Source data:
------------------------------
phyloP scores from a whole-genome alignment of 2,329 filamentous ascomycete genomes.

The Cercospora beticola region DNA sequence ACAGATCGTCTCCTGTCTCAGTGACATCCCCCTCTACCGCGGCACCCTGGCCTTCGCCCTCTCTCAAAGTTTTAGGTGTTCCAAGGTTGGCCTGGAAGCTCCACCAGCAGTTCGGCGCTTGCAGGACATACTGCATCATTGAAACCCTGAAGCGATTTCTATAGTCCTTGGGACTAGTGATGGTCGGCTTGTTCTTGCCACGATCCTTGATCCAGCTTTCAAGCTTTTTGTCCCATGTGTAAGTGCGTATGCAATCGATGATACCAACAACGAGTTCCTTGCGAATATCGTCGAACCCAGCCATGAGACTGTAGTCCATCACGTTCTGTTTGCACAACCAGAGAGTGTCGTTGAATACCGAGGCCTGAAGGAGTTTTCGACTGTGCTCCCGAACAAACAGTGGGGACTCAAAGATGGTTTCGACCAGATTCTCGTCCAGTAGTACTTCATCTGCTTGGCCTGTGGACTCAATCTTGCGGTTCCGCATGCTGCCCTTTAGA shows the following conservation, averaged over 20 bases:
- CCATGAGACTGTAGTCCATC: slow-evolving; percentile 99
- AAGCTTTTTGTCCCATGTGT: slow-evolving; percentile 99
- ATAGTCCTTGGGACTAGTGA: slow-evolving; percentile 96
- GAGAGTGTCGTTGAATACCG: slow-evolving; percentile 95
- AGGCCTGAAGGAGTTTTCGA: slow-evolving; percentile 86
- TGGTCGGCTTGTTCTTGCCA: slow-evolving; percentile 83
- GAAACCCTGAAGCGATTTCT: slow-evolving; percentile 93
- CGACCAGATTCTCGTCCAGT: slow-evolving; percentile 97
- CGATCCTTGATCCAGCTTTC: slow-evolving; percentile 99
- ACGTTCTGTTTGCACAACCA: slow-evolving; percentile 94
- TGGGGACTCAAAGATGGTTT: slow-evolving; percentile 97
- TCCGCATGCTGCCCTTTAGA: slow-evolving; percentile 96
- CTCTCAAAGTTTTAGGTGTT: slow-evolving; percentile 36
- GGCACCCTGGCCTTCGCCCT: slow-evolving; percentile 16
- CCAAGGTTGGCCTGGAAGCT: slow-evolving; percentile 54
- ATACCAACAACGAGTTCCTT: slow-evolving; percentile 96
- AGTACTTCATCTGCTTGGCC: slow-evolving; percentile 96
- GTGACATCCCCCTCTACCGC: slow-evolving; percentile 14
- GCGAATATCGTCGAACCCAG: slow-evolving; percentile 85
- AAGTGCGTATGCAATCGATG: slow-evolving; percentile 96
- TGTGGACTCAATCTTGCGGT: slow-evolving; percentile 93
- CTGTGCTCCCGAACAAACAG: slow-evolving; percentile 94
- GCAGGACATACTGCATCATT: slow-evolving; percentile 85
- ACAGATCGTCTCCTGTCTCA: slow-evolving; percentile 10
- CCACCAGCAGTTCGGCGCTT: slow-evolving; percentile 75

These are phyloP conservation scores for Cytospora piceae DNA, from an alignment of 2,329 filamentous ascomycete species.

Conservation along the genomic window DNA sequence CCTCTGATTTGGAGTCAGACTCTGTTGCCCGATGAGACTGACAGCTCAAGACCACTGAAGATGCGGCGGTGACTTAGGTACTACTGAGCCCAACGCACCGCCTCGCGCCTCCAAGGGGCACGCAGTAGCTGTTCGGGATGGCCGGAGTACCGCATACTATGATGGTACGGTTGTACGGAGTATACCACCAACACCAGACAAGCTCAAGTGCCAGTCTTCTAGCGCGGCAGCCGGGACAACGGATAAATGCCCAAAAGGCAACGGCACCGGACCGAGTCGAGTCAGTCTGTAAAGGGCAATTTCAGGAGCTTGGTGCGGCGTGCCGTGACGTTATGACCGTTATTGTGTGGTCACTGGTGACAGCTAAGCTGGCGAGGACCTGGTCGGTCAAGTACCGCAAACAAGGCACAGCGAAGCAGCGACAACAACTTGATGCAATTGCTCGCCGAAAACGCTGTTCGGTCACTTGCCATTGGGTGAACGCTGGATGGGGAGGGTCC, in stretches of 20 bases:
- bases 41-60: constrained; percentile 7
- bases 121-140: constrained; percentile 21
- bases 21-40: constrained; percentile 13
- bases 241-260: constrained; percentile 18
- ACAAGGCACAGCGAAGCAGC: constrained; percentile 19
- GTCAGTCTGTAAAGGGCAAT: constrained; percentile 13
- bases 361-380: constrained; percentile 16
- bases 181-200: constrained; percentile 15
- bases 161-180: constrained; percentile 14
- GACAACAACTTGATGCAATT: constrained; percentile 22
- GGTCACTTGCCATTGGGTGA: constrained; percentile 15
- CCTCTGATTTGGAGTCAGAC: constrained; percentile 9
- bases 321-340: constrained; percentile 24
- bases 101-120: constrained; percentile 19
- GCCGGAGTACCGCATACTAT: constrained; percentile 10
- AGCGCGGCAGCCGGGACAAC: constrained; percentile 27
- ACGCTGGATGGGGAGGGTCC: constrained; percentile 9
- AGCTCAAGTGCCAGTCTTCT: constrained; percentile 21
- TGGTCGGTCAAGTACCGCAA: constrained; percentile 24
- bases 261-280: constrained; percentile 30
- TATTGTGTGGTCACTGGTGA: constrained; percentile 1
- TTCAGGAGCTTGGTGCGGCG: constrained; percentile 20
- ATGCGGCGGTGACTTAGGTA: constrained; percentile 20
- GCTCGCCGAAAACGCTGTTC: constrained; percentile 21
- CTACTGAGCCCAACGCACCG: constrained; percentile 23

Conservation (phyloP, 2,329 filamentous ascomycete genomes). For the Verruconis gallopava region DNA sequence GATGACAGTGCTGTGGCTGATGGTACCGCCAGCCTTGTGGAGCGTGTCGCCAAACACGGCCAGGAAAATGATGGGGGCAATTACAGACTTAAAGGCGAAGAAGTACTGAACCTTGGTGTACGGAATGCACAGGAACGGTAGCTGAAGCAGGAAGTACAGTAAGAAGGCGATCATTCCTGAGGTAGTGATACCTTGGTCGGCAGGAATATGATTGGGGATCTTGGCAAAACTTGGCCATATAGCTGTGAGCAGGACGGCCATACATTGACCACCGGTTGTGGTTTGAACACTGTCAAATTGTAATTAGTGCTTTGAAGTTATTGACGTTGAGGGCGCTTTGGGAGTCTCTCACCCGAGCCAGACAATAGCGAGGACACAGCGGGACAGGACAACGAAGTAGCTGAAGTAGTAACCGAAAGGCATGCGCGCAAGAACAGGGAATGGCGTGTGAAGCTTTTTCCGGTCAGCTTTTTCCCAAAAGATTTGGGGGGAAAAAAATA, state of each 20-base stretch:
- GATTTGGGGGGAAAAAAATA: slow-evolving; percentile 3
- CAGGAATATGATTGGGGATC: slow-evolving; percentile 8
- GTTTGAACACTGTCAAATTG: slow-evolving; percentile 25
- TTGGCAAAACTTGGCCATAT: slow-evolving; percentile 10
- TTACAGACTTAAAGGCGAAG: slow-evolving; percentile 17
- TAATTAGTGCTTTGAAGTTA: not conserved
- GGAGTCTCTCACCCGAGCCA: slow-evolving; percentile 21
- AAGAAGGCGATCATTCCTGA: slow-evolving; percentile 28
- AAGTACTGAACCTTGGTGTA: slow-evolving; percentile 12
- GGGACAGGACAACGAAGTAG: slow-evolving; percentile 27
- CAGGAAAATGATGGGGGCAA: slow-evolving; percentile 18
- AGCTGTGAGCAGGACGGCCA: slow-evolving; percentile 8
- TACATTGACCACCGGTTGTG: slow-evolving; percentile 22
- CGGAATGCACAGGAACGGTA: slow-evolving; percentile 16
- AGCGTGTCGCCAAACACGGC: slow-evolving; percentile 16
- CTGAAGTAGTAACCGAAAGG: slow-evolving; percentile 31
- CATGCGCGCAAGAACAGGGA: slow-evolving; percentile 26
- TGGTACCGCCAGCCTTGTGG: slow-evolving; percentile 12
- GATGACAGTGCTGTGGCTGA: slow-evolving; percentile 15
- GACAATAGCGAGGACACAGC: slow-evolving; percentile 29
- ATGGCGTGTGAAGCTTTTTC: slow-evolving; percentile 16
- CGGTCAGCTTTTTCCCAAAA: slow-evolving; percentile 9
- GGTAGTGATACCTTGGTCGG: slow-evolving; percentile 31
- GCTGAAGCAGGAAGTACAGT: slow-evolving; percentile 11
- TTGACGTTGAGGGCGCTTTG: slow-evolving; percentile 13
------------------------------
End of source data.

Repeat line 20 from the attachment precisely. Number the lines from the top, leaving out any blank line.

- GTGACATCCCCCTCTACCGC: slow-evolving; percentile 14